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Am J Clin Nutr. 1998 Mar;67(3):412-20.

Energy density of foods affects energy intake in normal-weight women.

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Nutrition Department, The Pennsylvania State University, University Park 16802, USA.


This study examined the effect of energy density, independent of fat content and palatability, on food and energy intakes. With use of a within-subjects design, normal-weight women (n = 18) were provided with meals for 2 d during each of three test sessions. During lunch, dinner, and an evening snack, subjects were given free access to a main entree varying in energy density (low, medium, or high). The manipulated main entrees were similar in palatability to their counterparts across conditions. Low-energy compulsory (consumption required) side dishes accompanied each meal. Subjects also consumed a standard, compulsory breakfast. Results showed that subjects consumed a similar amount of food (by weight) across the three conditions of energy density. Thus, significantly more energy was consumed in the condition of high energy density (7532 +/- 363 kJ, or 1800 +/- 86 kcal) than in the medium- (6356 +/- 281 kJ, or 1519 +/- 67 kcal) and low- (5756 +/- 178 kJ, or 1376 +/- 43 kcal) energy-density conditions (P < 0.0001). There were no differences in hunger or fullness before meals, after meals, or over the 2 d across conditions. The results from this study indicate that energy density affects energy intake independent of macronutrient content or palatability, suggesting that the overconsumption of high-fat foods may be due to their high energy density rather than to their fat content.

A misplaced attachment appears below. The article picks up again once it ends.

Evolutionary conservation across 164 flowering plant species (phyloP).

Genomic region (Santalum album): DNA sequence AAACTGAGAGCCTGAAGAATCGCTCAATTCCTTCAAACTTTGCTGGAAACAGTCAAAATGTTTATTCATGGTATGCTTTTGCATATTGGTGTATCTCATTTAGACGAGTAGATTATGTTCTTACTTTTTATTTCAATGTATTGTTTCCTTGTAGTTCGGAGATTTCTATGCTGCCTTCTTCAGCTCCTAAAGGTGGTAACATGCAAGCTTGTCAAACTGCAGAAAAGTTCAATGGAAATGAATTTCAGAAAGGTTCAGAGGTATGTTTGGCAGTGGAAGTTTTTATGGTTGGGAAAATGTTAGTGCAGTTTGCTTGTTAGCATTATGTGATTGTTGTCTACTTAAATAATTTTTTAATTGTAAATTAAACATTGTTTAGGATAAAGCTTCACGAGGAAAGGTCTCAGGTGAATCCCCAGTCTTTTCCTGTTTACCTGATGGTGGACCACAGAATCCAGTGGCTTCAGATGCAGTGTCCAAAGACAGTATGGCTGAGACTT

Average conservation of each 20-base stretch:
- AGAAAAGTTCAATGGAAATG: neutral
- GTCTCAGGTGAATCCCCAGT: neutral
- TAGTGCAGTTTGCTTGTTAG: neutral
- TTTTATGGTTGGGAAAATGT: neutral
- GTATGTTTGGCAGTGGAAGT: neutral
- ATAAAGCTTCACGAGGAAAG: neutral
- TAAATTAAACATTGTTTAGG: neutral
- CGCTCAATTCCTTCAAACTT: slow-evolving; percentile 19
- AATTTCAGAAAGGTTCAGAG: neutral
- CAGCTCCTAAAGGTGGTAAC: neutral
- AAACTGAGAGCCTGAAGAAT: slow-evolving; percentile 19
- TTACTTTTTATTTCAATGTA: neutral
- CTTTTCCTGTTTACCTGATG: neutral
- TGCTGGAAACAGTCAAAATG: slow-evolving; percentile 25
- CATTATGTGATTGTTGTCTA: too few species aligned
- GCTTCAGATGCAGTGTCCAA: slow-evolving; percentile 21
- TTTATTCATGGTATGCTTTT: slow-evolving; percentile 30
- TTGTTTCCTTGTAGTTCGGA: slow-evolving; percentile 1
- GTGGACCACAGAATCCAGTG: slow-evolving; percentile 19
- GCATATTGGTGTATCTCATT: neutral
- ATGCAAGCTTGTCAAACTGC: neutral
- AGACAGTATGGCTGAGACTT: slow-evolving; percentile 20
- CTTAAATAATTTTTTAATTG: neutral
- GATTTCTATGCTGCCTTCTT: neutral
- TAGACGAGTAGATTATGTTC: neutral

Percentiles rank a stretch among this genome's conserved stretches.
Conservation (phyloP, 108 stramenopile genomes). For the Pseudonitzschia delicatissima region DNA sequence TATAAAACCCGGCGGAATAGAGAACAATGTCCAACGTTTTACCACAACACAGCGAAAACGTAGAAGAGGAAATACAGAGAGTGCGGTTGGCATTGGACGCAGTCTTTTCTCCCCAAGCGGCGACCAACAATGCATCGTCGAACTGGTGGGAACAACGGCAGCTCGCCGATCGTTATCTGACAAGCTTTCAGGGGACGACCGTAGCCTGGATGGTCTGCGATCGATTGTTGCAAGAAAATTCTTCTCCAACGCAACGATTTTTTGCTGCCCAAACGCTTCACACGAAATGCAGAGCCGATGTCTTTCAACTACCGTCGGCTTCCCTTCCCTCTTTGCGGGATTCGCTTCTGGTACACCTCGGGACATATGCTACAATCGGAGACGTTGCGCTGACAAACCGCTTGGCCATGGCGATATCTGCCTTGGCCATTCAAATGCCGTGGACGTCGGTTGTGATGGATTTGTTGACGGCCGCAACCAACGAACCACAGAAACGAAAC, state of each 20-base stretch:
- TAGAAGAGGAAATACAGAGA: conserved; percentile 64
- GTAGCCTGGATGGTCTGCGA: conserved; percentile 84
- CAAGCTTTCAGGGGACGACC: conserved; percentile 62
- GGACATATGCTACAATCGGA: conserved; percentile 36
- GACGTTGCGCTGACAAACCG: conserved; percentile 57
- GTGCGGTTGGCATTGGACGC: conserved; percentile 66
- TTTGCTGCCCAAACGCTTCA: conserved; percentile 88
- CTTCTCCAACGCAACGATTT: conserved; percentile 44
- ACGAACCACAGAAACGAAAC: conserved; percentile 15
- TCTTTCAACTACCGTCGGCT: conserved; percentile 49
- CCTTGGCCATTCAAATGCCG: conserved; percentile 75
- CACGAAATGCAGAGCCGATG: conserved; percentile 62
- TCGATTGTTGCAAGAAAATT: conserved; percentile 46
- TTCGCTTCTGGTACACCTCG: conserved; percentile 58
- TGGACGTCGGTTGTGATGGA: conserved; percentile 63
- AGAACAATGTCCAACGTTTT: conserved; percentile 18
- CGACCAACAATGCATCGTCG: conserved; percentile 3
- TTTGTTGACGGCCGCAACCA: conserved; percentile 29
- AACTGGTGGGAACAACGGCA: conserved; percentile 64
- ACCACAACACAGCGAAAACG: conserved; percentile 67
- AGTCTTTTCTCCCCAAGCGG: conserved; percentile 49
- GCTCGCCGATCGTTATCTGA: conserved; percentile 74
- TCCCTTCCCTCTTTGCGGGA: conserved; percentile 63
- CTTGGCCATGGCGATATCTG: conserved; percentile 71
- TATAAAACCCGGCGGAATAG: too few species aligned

[Indexed for MEDLINE]

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